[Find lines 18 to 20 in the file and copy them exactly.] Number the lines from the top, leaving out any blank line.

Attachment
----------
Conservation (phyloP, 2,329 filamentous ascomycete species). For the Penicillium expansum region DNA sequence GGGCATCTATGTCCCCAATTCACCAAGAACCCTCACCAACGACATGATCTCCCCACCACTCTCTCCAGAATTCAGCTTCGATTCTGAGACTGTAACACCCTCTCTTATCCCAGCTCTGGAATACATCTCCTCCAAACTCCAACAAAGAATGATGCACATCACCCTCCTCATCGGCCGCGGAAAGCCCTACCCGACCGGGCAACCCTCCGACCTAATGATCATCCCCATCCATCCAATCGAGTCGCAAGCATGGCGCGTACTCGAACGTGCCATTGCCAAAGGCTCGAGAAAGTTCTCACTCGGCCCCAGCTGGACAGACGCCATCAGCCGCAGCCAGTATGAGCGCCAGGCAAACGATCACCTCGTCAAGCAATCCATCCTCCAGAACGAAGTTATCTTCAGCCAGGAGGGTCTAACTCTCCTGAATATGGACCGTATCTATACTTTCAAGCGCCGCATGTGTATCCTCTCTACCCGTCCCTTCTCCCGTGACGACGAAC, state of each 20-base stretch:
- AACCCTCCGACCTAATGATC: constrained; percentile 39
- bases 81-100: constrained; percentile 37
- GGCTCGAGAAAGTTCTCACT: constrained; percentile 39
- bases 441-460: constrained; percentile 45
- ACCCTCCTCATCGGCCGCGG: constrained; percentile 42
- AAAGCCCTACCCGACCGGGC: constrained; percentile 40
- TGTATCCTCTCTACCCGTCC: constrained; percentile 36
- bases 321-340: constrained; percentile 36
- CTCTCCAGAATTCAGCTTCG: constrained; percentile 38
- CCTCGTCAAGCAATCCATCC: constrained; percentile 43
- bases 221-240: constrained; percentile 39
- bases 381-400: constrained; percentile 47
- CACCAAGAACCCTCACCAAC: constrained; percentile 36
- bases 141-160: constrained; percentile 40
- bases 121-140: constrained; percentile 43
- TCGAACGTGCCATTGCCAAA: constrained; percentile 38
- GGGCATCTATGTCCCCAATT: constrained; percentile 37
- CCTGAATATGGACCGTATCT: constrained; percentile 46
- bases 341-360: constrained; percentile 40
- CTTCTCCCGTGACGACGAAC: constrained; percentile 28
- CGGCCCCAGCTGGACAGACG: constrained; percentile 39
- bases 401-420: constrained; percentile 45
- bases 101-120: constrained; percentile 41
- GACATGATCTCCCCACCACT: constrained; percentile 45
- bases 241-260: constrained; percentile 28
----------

- GGGCATCTATGTCCCCAATT: constrained; percentile 37
- CCTGAATATGGACCGTATCT: constrained; percentile 46
- bases 341-360: constrained; percentile 40